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Who cares about dirty air?

Air pollution is high on the agenda at the moment. Nick Sacke, Comms365, looks at how IoT technology can help.

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‘Dirty air’ has become a hot topic within the technology industry over recent years, especially as innovative technology such as the Internet of Things (IoT) continues to plant its roots. This interest is only going to grow as health and safety concerns from the wider population and media attention ramp up.

 

A recent study by the World Health Organisation (WHO) found that more than 40 towns and cities in the UK are at or have exceeded air pollution limits. The question is, how can technology help?

More than 40 towns and cities in the UK are at or have exceeded air pollution limits.

 

The good news is that these high pollution levels are gradually starting to fall in some places, partly thanks to technology solutions such as IoT enabling smart cities. A good number of cities that have rolled out smart projects are already realising tangible benefits, especially when it comes to pollution levels.


Making a change


India’s 100 Smart Cities’ goal is an excellent example of where the technology has been rolled out widely and quickly with cities like Chennai successfully using smart, integrated IoT solutions to tackle traffic congestion issues. So why is the UK lagging so far behind?

 

Efforts towards lowering air pollution levels in the UK are starting to show, such as the IoT initiatives deployed in Oxford and Cambridge. IoT sensors have been placed on building exteriors to monitor air pollution levels where, dependent on readings, pedestrian or motor traffic can be redirected if a particular area is above or exceeds the limit. However, it’s clear that the UK has a way to go to effectively tackle dirty air levels, especially considering the European Commission has recently launched legal proceedings against the British government for repeatedly breaching EU air pollution rules.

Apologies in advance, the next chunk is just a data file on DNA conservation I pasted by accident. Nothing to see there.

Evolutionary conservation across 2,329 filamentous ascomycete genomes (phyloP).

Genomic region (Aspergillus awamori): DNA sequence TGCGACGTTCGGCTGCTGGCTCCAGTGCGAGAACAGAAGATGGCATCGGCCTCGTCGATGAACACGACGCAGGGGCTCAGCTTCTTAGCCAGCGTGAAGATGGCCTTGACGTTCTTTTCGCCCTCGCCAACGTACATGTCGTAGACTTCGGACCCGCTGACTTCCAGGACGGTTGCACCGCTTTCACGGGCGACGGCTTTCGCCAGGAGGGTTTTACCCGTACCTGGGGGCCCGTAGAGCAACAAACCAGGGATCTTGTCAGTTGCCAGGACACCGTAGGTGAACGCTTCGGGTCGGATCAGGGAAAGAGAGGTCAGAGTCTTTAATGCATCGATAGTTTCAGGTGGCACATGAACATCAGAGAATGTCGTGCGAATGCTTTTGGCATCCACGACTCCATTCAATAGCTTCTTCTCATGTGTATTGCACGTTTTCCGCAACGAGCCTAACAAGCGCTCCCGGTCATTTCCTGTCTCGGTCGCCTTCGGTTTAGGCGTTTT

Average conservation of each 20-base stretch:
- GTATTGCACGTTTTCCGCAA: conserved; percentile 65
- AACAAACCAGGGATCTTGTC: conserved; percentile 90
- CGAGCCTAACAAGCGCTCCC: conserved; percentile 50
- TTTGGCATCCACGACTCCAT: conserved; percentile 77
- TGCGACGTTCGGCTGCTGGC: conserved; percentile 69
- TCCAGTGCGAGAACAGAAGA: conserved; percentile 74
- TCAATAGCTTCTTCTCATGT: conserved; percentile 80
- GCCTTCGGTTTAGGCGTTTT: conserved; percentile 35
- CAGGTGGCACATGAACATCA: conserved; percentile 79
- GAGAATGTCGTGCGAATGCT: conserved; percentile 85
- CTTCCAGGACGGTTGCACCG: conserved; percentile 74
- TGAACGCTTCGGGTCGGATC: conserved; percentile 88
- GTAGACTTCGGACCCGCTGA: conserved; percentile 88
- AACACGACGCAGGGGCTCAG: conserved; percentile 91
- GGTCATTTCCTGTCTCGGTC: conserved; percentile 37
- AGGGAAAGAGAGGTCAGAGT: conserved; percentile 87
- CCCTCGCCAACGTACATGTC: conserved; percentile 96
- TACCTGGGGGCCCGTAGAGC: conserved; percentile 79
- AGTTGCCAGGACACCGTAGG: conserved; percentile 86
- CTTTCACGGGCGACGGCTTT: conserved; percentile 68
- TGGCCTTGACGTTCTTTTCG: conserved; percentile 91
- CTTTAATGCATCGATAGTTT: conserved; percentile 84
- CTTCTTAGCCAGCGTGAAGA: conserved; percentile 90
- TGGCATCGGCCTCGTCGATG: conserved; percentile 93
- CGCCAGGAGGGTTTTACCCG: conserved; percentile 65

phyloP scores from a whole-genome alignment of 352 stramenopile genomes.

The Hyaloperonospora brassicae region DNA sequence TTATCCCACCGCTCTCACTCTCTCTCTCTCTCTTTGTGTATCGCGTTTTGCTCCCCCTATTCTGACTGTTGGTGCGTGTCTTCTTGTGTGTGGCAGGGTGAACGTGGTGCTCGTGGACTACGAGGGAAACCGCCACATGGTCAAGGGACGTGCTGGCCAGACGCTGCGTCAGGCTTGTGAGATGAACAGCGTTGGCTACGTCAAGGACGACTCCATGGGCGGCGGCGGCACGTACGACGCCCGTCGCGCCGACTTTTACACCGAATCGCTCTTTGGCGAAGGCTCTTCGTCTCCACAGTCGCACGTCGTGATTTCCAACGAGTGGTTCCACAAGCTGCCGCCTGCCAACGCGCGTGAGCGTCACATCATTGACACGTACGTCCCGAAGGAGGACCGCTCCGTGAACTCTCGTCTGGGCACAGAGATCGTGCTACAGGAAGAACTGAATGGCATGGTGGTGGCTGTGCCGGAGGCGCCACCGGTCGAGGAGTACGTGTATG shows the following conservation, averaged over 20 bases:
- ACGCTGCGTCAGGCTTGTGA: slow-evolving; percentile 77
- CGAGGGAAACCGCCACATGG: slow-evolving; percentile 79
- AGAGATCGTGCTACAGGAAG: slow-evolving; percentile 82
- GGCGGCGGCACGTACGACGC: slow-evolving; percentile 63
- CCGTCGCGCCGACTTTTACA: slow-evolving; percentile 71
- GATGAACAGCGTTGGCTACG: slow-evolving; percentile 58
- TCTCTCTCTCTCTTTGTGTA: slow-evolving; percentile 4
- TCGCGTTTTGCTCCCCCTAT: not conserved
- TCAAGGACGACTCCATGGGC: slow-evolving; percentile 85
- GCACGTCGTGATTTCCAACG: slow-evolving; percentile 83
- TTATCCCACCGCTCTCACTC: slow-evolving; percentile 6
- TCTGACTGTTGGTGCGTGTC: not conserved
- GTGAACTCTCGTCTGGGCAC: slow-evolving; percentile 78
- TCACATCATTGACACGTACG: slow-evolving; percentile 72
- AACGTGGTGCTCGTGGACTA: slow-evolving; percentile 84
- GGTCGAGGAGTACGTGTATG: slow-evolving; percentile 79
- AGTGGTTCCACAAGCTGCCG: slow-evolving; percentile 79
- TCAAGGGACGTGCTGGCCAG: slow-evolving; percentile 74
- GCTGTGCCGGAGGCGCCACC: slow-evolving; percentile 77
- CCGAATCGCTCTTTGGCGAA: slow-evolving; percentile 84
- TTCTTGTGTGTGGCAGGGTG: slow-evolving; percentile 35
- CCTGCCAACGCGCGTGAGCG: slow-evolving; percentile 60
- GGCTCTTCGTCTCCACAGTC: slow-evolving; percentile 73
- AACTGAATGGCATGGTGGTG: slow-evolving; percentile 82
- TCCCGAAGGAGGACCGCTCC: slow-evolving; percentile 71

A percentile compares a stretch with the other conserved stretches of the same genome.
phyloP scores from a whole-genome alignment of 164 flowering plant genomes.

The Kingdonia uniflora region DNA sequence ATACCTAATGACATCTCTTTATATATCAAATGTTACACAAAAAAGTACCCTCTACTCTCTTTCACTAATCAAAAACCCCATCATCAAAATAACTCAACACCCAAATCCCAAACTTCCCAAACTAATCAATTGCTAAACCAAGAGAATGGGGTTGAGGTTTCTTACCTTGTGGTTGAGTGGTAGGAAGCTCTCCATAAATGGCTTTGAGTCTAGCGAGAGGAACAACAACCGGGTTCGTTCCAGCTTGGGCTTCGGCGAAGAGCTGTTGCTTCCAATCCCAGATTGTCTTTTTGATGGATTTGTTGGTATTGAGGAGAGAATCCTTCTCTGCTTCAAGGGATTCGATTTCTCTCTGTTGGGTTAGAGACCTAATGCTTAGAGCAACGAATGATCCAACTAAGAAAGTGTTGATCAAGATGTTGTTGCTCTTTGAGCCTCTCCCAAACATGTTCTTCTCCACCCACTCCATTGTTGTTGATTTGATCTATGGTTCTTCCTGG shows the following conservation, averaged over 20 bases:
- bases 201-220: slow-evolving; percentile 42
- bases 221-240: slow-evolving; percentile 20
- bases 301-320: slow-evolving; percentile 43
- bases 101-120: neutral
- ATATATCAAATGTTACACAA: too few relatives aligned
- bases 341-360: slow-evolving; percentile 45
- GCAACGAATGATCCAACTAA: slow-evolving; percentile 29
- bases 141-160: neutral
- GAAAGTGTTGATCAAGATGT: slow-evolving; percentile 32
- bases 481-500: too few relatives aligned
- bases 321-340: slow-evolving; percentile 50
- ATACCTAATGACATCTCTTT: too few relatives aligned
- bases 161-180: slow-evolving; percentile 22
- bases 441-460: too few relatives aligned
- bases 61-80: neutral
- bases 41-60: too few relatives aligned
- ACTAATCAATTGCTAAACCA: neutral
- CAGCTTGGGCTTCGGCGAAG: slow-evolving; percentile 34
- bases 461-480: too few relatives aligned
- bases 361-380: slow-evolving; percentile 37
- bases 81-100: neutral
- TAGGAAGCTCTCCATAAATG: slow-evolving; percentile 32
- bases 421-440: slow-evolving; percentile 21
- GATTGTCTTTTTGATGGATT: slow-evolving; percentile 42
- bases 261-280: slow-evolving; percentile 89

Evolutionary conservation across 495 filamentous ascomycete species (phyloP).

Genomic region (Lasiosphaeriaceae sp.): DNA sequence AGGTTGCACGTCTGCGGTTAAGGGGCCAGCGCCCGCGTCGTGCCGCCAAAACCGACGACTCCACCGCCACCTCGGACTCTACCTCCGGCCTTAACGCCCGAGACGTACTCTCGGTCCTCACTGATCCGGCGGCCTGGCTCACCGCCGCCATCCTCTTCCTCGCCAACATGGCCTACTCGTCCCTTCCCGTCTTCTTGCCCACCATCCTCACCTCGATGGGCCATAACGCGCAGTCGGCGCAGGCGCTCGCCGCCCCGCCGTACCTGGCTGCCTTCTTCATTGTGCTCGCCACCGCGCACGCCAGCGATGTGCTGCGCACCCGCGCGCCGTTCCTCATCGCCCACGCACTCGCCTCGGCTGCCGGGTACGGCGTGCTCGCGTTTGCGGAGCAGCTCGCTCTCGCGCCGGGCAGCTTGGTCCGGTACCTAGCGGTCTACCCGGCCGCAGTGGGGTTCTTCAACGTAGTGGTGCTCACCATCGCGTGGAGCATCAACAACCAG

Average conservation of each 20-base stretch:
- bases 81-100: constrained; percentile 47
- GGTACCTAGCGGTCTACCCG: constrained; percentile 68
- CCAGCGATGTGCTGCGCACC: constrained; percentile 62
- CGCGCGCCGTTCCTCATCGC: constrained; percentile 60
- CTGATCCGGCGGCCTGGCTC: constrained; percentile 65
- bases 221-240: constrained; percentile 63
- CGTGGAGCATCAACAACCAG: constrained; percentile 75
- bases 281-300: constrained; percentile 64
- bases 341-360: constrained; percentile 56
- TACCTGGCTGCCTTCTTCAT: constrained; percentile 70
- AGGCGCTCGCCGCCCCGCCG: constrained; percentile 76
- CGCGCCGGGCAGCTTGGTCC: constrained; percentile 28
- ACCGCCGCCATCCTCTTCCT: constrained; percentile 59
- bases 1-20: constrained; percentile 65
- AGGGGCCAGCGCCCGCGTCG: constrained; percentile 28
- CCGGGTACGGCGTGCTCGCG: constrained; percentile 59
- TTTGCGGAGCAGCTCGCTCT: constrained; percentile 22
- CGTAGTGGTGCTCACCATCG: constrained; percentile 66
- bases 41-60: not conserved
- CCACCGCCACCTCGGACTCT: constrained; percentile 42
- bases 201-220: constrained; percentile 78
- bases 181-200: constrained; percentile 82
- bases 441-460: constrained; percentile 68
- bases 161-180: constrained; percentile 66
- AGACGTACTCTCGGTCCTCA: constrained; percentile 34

Pain points

 

Identifying the right pain points is crucial, before addressing them in the best way possible. Sustainability issues are an obvious starting point as they offer the opportunity not only to benefit the environment, but also provide significant cost saving opportunities too – for example, lighting alone makes up 19 per cent of the world’s total electricity consumption.

 

Lighting alone makes up 19 per cent of the world’s total electricity consumption.

 

An example of success in this field is Yokohama in Japan, which has an innovative energy programme. The city saw a stark rise in population that caused construction and pollution increases. Through collaboration between the city government, private sector, citizens and household brand names, a pilot was rolled out in just 4,000 homes and resulted in a 20 per cent decrease in power consumption.

 

This project started with innovation born from necessity, but also took on board government and citizen interests and provided a valuable, measurable, commercial outcome.

 

So, it’s clear the UK is still lagging when it comes to innovative IoT projects, but they’re on the rise. And it’s with the help of technology vendors in conjunction with the government and the broader population that these projects will come to fruition to address the problem of air pollution in the UK and beyond.

 

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